NCRL News and Events

Speakers coming to libraries

Michelle McNiel - Thursday, September 22, 2016

North Central Regional Library is bringing several speakers to libraries in October in partnership with Humanities Washington.


First up, scholar Lance Rhoades will present a multi-media program on Mary Shelley's masterpiece Frankenstein at the Entiat, Cashmere, Quincy and Soap Lake branches.

The tale of a scientist driven mad by his obsession to animate the dead has resonated widely in the popular imagination, most notably in theater and cinema. Rhoades will lead a conversation about how the work, more than two centuries after its publication, continues to serve as an allegory in debates about technology, slavery and universal suffrage.

Rhoades regularly lectures on the history of literature and film and serves as a program director for the Mercer Island Library and Arts Council.

Oct. 4 at 5:30, Entiat Public Library

Oct. 5 at 2 p.m., Soap Lake Public Library; 6 p.m. Quincy Public Library

Oct. 7 at 4 p.m., Cashmere Public Library

Washington State Poet Laureate Tod Marshal will give a poetry reading and presentation at the Chelan Public Library on Oct 6 at 7 p.m.

Marshal is the state's poetry spokesperson for 2016-2018. As well as a poet, he is a humanities professor at Gonzaga University. His poems have been published in numerous journals and he has written several books, most recently Bugle (2014), which won the Washington State Book Award.

The Washington State Poet Laureate program works to build awareness and appreciation for poetry through public readings, workshops and presentations.

Author and professor Dr. Cornell Clayton will explore political polarization in a program at Winthrop Public Library on Oct. 6 at 5 p.m.

Clayton is director of the Thomas S. Foley Institute for Public Policy and Public Service at Washington State University. In his program, "Political Incivility and Polarization in America," he will look at the relationship between civility and democratic participation as he's observed and recorded over the last 30 years.


Next up, scholar David Fenner will present "Islam 101: Perceptions, Misconceptions, and Context for the 21st Century" at Twisp Public Library on Oct. 13 at 6 p.m.

Fenner strives to promote a greater understanding of Islam, its history and its place in the modern world. The discussion will address topics such as who is Mohammed, what is the Qur-an, and the use and history of head scarves.

Fenner's interest in Islam dates back to his experience as a young man living in the Sultanate of Oman on the Arabian Peninsula for six years. He retired from the University of Washington in 2007 as the assistant vice provost for International Education after a career that included establishing exchange programs with universities in Egypt, Morocco, Uzbekistan, Turkey and Pakistan.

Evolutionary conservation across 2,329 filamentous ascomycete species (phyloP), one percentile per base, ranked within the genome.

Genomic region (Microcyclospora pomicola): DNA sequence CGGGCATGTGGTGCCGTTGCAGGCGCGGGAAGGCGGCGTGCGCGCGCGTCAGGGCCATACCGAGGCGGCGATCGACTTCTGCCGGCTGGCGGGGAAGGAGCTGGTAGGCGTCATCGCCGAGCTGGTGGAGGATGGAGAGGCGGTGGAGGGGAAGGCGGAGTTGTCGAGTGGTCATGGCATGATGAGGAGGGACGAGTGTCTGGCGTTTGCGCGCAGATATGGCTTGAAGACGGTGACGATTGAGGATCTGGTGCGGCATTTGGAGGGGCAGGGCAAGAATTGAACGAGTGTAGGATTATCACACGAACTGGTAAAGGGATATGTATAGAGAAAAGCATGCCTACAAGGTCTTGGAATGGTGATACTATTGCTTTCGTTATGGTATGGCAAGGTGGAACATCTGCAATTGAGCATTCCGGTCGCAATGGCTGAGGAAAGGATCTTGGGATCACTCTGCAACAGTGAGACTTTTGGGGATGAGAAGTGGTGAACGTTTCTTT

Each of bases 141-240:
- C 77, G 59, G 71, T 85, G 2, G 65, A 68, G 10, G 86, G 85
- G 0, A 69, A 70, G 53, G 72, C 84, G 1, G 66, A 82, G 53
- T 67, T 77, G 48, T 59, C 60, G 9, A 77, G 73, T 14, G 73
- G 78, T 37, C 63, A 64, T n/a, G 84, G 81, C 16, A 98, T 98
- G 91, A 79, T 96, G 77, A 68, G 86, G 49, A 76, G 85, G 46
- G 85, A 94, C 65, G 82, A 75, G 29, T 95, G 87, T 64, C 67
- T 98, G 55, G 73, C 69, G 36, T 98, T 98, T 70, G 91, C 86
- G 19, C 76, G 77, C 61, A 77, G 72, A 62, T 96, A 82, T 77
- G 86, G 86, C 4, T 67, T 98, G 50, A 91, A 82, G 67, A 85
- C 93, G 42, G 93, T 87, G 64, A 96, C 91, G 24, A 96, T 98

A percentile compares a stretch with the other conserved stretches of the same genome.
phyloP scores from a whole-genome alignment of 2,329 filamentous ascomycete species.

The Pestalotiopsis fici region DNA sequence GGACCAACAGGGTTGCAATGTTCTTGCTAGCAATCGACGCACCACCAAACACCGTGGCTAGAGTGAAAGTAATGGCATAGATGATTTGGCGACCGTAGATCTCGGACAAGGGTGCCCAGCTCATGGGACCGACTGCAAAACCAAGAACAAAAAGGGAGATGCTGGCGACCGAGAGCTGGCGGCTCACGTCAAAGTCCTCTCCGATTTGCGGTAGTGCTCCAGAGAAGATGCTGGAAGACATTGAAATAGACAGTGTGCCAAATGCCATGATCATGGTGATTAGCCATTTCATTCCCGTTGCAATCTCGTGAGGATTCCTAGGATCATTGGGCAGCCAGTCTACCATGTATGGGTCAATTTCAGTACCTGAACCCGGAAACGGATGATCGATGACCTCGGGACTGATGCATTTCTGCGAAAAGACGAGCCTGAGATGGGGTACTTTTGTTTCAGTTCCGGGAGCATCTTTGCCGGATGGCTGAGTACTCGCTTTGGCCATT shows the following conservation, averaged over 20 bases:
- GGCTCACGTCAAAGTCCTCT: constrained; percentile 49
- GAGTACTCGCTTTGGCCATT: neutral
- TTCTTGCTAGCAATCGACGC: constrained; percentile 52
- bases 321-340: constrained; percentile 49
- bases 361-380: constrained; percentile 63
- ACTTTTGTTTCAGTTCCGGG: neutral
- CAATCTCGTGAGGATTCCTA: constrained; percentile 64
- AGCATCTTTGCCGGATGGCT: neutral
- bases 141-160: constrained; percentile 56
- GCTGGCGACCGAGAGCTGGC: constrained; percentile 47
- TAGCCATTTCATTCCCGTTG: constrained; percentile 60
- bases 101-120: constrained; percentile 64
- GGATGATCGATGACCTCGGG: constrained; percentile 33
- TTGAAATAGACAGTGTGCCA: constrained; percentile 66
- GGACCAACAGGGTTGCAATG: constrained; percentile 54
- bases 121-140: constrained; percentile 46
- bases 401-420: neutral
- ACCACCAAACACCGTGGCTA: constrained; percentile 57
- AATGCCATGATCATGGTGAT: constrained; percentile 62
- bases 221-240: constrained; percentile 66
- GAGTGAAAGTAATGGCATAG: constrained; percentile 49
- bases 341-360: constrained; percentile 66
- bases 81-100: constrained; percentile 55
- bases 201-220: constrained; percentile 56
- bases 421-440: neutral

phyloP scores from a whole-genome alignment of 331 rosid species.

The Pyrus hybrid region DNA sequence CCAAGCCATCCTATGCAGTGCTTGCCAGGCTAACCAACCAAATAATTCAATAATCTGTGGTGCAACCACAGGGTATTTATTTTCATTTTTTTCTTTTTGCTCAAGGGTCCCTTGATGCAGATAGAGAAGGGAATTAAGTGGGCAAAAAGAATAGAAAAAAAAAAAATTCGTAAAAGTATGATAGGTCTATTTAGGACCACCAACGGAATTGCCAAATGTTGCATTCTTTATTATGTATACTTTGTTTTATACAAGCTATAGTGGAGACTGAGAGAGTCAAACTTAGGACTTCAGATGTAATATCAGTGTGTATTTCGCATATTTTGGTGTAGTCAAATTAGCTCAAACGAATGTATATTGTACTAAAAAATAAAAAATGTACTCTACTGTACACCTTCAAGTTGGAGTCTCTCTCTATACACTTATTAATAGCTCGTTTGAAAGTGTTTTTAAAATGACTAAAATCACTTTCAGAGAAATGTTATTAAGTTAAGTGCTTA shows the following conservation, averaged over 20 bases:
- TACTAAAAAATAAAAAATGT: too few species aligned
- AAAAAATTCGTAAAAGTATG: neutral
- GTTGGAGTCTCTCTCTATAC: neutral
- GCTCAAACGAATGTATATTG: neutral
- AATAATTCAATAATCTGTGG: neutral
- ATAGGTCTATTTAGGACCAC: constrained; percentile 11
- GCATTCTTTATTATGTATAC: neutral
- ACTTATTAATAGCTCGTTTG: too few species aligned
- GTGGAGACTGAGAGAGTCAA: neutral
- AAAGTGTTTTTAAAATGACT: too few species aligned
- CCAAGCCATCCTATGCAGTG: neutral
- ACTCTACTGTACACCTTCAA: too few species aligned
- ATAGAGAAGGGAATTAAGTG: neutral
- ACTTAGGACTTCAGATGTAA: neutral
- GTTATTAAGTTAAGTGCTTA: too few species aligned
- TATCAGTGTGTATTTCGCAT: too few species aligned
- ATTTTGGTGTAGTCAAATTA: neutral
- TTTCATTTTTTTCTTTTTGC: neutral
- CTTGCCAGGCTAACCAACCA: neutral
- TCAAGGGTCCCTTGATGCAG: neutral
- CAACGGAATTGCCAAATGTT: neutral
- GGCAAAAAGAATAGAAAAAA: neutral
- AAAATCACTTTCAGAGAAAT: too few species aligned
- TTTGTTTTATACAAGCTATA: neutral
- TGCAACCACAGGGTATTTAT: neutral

He and his wife later founded an educational center for Arab and Western students on the Arabian Peninsula.

Finally, radio host and producer Amanda Wilde will talk about the influences of Bing Crosby, Jimi Hendrix and Kurt Cobain on technology, business and the notoriety of Washington state.

Wilde's program will address how Washington was a rich breeding ground for these three distinct and revolutionary musicians to push artistic and technological limits to break new ground in their eras and genres of music.

Wilde was a key figure in the development of the cutting-edge Seattle music station KEXP, hosting its afternoon drive show for 12 years. She currently hosts and produces the music program The Swing Years and Beyond for KUOW. In 2014, she was honored by Seattle Women in Jazz for her contributions to the jazz community.

Oct. 24: Royal City Public Library, 5:30 p.m.

Oct. 25: Ephrata Public Library, 7 p.m.

Oct. 26: Okanogan Public Library, 1:30 p.m.


Summer Reading Success

Michelle McNiel - Thursday, September 15, 2016

North Central Washington readers collectively logged more than 92,000 hours of reading this summer.

Children and adults who participated in North Central Regional Library’s annual summer reading program kept track of their hours of reading to win a range of prizes.

In all, 6,768 children signed up at their local libraries and another 535 teens, children and adults signed up online for the program, designed to keep kids reading during the long summer months out of school. They recorded a total of 92,348 hours (that’s more than 5.5 million minutes) — surpassing last summer’s 75,726 hours.

The summer reading program is a great antidote to the summer slide, when children tend to lose reading skills, said NCRL Executive Director Dan Howard. “Kids that read over the summer perform better when school resumes in the fall.

The books, the amazing prizes like bikes and iPads, and the free programs make our summer reading program a fun and effective way to inspire reading among our children, Howard added.

Prizes donated by businesses around the region also included book collections, Kindle Fires, waterpark passes, movie passes, and toys.

In addition to promoting reading, NCRL's 30 branch libraries in Chelan, Douglas, Grant, Okanogan and Ferry counties offered nearly 900 free programs, including story times in English and Spanish, arts and crafts, puppet shows, science experiments, theatrical productions, children's yoga, and Knights of Veritas demonstrations.

Soap Lake readers fueled the increase in reading hours, logging 2,687 more hours this summer than in 2015. They were followed by Grand Coulee readers, who tallied 2,262 more hours this year.

Also of note, Wenatchee Public Library had the highest number of kids who read at least 10 hours — 495; and every child who signed up for the program at the Republic Library clocked at least 10 hours of reading.

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